Using Pentatonic to Improve Technique

Playing sloppy? Here's a solution... start ripping through these Minor Pentatonic drills to improve your left and right hand co-ordination. 

They'll help you gain better performance, higher clarity and best of all they'll pump up your skills for developing more speed...

Building speed is not just for guitar players who want to play fast and look good (not that there’s anything wrong with that). Building speed is also fantastic for pretty well every other aspect of developing accurate guitar playing.

Once you’ve got good technique and finger dexterity everything else that you play becomes easier. From rhythm playing to soloing and everything else in between. As you improve your clarity and skills for fast playing your overall ability on the guitar just gets better and better.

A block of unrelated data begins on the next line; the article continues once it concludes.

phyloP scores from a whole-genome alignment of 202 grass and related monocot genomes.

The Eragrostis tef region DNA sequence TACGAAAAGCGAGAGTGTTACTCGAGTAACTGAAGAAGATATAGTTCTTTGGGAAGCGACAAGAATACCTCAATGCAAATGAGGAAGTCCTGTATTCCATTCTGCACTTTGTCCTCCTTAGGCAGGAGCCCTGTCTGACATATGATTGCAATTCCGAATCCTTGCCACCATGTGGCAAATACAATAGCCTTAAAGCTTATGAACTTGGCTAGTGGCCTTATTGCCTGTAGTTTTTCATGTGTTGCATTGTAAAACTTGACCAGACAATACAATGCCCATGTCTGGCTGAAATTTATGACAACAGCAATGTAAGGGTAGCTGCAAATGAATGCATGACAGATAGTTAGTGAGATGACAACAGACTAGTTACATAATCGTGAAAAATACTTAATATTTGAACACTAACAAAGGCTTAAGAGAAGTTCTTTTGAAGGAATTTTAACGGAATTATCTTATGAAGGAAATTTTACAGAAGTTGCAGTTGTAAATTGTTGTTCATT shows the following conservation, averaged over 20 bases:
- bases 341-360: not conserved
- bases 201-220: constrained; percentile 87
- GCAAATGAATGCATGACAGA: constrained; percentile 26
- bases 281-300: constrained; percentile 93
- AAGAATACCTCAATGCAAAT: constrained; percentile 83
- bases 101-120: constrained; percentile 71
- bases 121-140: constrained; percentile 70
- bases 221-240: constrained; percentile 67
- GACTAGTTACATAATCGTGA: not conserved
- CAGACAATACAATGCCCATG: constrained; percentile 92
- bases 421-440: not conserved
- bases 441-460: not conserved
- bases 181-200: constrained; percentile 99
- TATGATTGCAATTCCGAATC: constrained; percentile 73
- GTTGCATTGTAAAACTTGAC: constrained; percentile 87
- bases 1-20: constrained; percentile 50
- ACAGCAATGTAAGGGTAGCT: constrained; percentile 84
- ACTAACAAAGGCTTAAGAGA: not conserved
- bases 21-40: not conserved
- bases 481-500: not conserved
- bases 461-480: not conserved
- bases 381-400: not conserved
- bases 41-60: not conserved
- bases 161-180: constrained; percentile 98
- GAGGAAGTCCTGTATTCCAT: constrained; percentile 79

I’ve organized three exercises that will help you build up speed and also help you get a good grip on your pentatonic scale so you can learn to play them even better than before.

Go through each exercise slowly a couple of times before you try to speed up.

Set with a slow tempo on your metronome and when you feel comfortable enough gradually increase the tempo higher and higher. Begin at around 60 b.p.m. and strive for an initial goal of making it to 100 b.p.m. on the metronome.

Play as accurate as possible and make sure to keep your notes clear and clean.

Try to avoid accidentally hitting any extra sounding notes (unwanted tones) that aren’t supposed to be there. Try muting any strings you don’t want to hear with either your left hand or right hand.

Practice these drills with a clean tone on your amp, try them with palm muting, without palm muting, with distortion and also on an acoustic guitar. Move them to other Pentatonic patterns and extend them along and across the neck.

EXERCISE #1). A Minor Pentatonic Straight 8th-Note Sequencing

 EXERCISE #2). A Minor Pentatonic 8th-Note Triplet Sequencing

 EXERCISE #3). A Minor Pentatonic Straight 16th-Note Sequencing



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